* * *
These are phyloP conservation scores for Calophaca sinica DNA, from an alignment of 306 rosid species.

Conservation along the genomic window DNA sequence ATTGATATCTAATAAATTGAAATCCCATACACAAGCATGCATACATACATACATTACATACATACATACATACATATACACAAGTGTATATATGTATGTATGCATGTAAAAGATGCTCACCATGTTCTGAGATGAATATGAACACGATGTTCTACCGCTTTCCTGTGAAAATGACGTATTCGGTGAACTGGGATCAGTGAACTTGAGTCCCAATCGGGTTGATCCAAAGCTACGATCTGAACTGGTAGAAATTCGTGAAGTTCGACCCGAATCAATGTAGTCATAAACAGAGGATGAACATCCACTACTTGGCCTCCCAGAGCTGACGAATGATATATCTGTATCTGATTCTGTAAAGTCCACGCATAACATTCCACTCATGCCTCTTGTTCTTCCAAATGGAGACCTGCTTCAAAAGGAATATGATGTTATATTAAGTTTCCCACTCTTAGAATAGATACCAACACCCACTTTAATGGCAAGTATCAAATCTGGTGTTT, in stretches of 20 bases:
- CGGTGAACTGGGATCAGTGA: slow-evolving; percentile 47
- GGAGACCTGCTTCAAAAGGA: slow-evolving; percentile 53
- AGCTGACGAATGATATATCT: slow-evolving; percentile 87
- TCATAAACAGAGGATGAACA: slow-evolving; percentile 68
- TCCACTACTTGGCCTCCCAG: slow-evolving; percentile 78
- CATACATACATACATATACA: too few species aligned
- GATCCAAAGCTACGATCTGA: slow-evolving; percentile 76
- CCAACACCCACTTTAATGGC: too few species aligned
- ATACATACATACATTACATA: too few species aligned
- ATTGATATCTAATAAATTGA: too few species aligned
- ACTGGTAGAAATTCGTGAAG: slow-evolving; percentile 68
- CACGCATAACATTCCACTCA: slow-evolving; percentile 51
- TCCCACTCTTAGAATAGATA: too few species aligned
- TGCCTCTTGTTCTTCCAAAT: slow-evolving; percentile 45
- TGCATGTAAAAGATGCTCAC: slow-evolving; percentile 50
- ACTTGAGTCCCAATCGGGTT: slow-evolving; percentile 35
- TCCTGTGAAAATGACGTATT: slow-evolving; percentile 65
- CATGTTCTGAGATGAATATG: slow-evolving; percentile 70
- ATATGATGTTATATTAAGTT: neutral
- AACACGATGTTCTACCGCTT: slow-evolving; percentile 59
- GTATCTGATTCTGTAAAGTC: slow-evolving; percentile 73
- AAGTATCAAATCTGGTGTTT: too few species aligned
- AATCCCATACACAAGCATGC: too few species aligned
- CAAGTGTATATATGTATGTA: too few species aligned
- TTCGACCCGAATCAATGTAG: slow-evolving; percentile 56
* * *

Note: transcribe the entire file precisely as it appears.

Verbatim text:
These are phyloP conservation scores for Calophaca sinica DNA, from an alignment of 306 rosid species.

Conservation along the genomic window DNA sequence ATTGATATCTAATAAATTGAAATCCCATACACAAGCATGCATACATACATACATTACATACATACATACATACATATACACAAGTGTATATATGTATGTATGCATGTAAAAGATGCTCACCATGTTCTGAGATGAATATGAACACGATGTTCTACCGCTTTCCTGTGAAAATGACGTATTCGGTGAACTGGGATCAGTGAACTTGAGTCCCAATCGGGTTGATCCAAAGCTACGATCTGAACTGGTAGAAATTCGTGAAGTTCGACCCGAATCAATGTAGTCATAAACAGAGGATGAACATCCACTACTTGGCCTCCCAGAGCTGACGAATGATATATCTGTATCTGATTCTGTAAAGTCCACGCATAACATTCCACTCATGCCTCTTGTTCTTCCAAATGGAGACCTGCTTCAAAAGGAATATGATGTTATATTAAGTTTCCCACTCTTAGAATAGATACCAACACCCACTTTAATGGCAAGTATCAAATCTGGTGTTT, in stretches of 20 bases:
- CGGTGAACTGGGATCAGTGA: slow-evolving; percentile 47
- GGAGACCTGCTTCAAAAGGA: slow-evolving; percentile 53
- AGCTGACGAATGATATATCT: slow-evolving; percentile 87
- TCATAAACAGAGGATGAACA: slow-evolving; percentile 68
- TCCACTACTTGGCCTCCCAG: slow-evolving; percentile 78
- CATACATACATACATATACA: too few species aligned
- GATCCAAAGCTACGATCTGA: slow-evolving; percentile 76
- CCAACACCCACTTTAATGGC: too few species aligned
- ATACATACATACATTACATA: too few species aligned
- ATTGATATCTAATAAATTGA: too few species aligned
- ACTGGTAGAAATTCGTGAAG: slow-evolving; percentile 68
- CACGCATAACATTCCACTCA: slow-evolving; percentile 51
- TCCCACTCTTAGAATAGATA: too few species aligned
- TGCCTCTTGTTCTTCCAAAT: slow-evolving; percentile 45
- TGCATGTAAAAGATGCTCAC: slow-evolving; percentile 50
- ACTTGAGTCCCAATCGGGTT: slow-evolving; percentile 35
- TCCTGTGAAAATGACGTATT: slow-evolving; percentile 65
- CATGTTCTGAGATGAATATG: slow-evolving; percentile 70
- ATATGATGTTATATTAAGTT: neutral
- AACACGATGTTCTACCGCTT: slow-evolving; percentile 59
- GTATCTGATTCTGTAAAGTC: slow-evolving; percentile 73
- AAGTATCAAATCTGGTGTTT: too few species aligned
- AATCCCATACACAAGCATGC: too few species aligned
- CAAGTGTATATATGTATGTA: too few species aligned
- TTCGACCCGAATCAATGTAG: slow-evolving; percentile 56